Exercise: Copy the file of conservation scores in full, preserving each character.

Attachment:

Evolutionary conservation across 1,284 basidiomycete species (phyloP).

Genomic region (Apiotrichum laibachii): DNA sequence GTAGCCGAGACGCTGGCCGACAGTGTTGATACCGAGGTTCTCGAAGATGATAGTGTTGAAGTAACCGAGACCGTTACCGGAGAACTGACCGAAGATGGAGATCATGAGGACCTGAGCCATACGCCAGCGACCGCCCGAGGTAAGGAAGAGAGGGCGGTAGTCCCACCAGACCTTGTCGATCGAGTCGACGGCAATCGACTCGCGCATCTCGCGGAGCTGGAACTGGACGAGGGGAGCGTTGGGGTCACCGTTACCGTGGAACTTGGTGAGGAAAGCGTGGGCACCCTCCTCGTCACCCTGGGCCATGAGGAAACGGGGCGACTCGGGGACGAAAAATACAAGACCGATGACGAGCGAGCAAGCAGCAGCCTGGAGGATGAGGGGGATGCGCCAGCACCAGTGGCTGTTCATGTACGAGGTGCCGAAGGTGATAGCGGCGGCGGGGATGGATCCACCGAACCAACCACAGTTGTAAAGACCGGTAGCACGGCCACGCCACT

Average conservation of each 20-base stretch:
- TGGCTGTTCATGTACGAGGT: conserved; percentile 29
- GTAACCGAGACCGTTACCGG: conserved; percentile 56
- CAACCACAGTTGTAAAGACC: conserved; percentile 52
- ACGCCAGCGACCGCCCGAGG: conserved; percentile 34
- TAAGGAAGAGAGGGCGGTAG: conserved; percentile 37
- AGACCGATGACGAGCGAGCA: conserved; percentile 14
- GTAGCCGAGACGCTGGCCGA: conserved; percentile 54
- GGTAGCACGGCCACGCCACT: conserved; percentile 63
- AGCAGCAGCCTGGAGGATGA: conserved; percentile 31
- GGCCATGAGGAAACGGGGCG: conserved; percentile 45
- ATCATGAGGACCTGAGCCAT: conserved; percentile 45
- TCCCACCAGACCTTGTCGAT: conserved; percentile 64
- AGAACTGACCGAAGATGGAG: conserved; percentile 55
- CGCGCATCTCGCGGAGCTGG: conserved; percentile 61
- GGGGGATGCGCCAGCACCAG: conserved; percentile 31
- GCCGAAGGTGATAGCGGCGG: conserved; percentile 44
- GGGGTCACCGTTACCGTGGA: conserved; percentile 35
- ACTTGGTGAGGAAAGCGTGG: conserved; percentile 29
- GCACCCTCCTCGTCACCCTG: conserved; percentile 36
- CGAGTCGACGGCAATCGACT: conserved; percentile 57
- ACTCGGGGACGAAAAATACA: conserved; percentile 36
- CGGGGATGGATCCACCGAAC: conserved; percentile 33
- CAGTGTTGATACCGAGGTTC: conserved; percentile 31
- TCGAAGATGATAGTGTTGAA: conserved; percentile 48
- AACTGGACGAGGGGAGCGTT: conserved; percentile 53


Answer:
Evolutionary conservation across 1,284 basidiomycete species (phyloP).

Genomic region (Apiotrichum laibachii): DNA sequence GTAGCCGAGACGCTGGCCGACAGTGTTGATACCGAGGTTCTCGAAGATGATAGTGTTGAAGTAACCGAGACCGTTACCGGAGAACTGACCGAAGATGGAGATCATGAGGACCTGAGCCATACGCCAGCGACCGCCCGAGGTAAGGAAGAGAGGGCGGTAGTCCCACCAGACCTTGTCGATCGAGTCGACGGCAATCGACTCGCGCATCTCGCGGAGCTGGAACTGGACGAGGGGAGCGTTGGGGTCACCGTTACCGTGGAACTTGGTGAGGAAAGCGTGGGCACCCTCCTCGTCACCCTGGGCCATGAGGAAACGGGGCGACTCGGGGACGAAAAATACAAGACCGATGACGAGCGAGCAAGCAGCAGCCTGGAGGATGAGGGGGATGCGCCAGCACCAGTGGCTGTTCATGTACGAGGTGCCGAAGGTGATAGCGGCGGCGGGGATGGATCCACCGAACCAACCACAGTTGTAAAGACCGGTAGCACGGCCACGCCACT

Average conservation of each 20-base stretch:
- TGGCTGTTCATGTACGAGGT: conserved; percentile 29
- GTAACCGAGACCGTTACCGG: conserved; percentile 56
- CAACCACAGTTGTAAAGACC: conserved; percentile 52
- ACGCCAGCGACCGCCCGAGG: conserved; percentile 34
- TAAGGAAGAGAGGGCGGTAG: conserved; percentile 37
- AGACCGATGACGAGCGAGCA: conserved; percentile 14
- GTAGCCGAGACGCTGGCCGA: conserved; percentile 54
- GGTAGCACGGCCACGCCACT: conserved; percentile 63
- AGCAGCAGCCTGGAGGATGA: conserved; percentile 31
- GGCCATGAGGAAACGGGGCG: conserved; percentile 45
- ATCATGAGGACCTGAGCCAT: conserved; percentile 45
- TCCCACCAGACCTTGTCGAT: conserved; percentile 64
- AGAACTGACCGAAGATGGAG: conserved; percentile 55
- CGCGCATCTCGCGGAGCTGG: conserved; percentile 61
- GGGGGATGCGCCAGCACCAG: conserved; percentile 31
- GCCGAAGGTGATAGCGGCGG: conserved; percentile 44
- GGGGTCACCGTTACCGTGGA: conserved; percentile 35
- ACTTGGTGAGGAAAGCGTGG: conserved; percentile 29
- GCACCCTCCTCGTCACCCTG: conserved; percentile 36
- CGAGTCGACGGCAATCGACT: conserved; percentile 57
- ACTCGGGGACGAAAAATACA: conserved; percentile 36
- CGGGGATGGATCCACCGAAC: conserved; percentile 33
- CAGTGTTGATACCGAGGTTC: conserved; percentile 31
- TCGAAGATGATAGTGTTGAA: conserved; percentile 48
- AACTGGACGAGGGGAGCGTT: conserved; percentile 53